One example: If you have 17 minutes, watch this video produced by The Guardian newspaper in the U.K. It tells the story of a group of Syrian refugees, victims of the brutal regime of Bashar al-Assad, who decide to walk across Hungary in hopes of reaching Germany.
Erecting barriers to keep out immigrants may be popular — and it may be good policy – but is it contradictory to our obligation as Christians?
The Bible is very clear on how we are expected to treat immigrants. To quote just one of many passages, Isaiah urges us to share our food with the hungry and provide the poor wanderer with shelter so our “light will break forth like the dawn.” The contrast with the president’s rhetoric is obvious.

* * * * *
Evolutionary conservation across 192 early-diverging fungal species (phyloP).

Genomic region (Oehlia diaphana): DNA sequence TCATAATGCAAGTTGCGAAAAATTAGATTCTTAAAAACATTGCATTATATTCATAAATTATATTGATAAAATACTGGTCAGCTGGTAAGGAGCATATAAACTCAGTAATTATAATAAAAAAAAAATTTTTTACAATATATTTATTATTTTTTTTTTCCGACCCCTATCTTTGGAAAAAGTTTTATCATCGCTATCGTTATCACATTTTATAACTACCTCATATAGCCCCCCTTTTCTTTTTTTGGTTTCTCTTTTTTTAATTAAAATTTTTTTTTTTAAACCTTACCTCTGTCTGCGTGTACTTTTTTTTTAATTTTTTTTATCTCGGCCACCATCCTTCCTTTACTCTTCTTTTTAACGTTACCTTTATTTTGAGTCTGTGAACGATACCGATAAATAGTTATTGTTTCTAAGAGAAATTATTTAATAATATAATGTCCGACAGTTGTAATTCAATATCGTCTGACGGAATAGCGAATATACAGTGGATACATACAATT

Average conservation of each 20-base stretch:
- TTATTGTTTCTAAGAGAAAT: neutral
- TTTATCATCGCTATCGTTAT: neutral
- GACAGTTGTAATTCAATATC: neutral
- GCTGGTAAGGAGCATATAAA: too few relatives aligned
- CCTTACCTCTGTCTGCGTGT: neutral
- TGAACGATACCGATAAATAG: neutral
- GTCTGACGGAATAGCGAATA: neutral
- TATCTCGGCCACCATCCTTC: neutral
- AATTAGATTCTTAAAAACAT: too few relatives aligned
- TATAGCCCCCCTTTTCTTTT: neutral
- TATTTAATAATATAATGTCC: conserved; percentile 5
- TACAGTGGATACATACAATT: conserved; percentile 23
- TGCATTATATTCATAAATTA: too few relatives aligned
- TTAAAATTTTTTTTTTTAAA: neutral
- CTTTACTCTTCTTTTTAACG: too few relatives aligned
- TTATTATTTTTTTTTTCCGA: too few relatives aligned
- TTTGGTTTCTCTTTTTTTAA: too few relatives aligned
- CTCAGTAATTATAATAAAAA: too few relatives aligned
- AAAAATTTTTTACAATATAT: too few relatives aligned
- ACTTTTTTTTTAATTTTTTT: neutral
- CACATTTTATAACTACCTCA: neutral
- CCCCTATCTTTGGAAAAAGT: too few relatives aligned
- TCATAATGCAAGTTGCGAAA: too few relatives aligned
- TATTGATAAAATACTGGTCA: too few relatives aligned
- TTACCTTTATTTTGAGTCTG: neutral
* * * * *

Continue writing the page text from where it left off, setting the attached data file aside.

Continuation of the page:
So what should Christians expect from the media? Here are three key points:
- Commitment to seek the truth. I work in countries where the media cannot speak truth to those in power. The result is fawning coverage that often ignores the society’s problems. If we want to know about misspent tax dollars, contaminants in drinking water or abusive priests, the media must be free to do their job and that inevitably results in ruffling some feathers.
- Fairness. I think Donald Trump is correct when he says that he has not been given credit for the things he has accomplished, such as regulatory reform. It could be said he has no one but himself to blame as he seems to lurch from one controversy to another. However, we in the media do need to look beyond the crisis of the moment and to remember the bigger picture, treating the president with the respect his office deserves.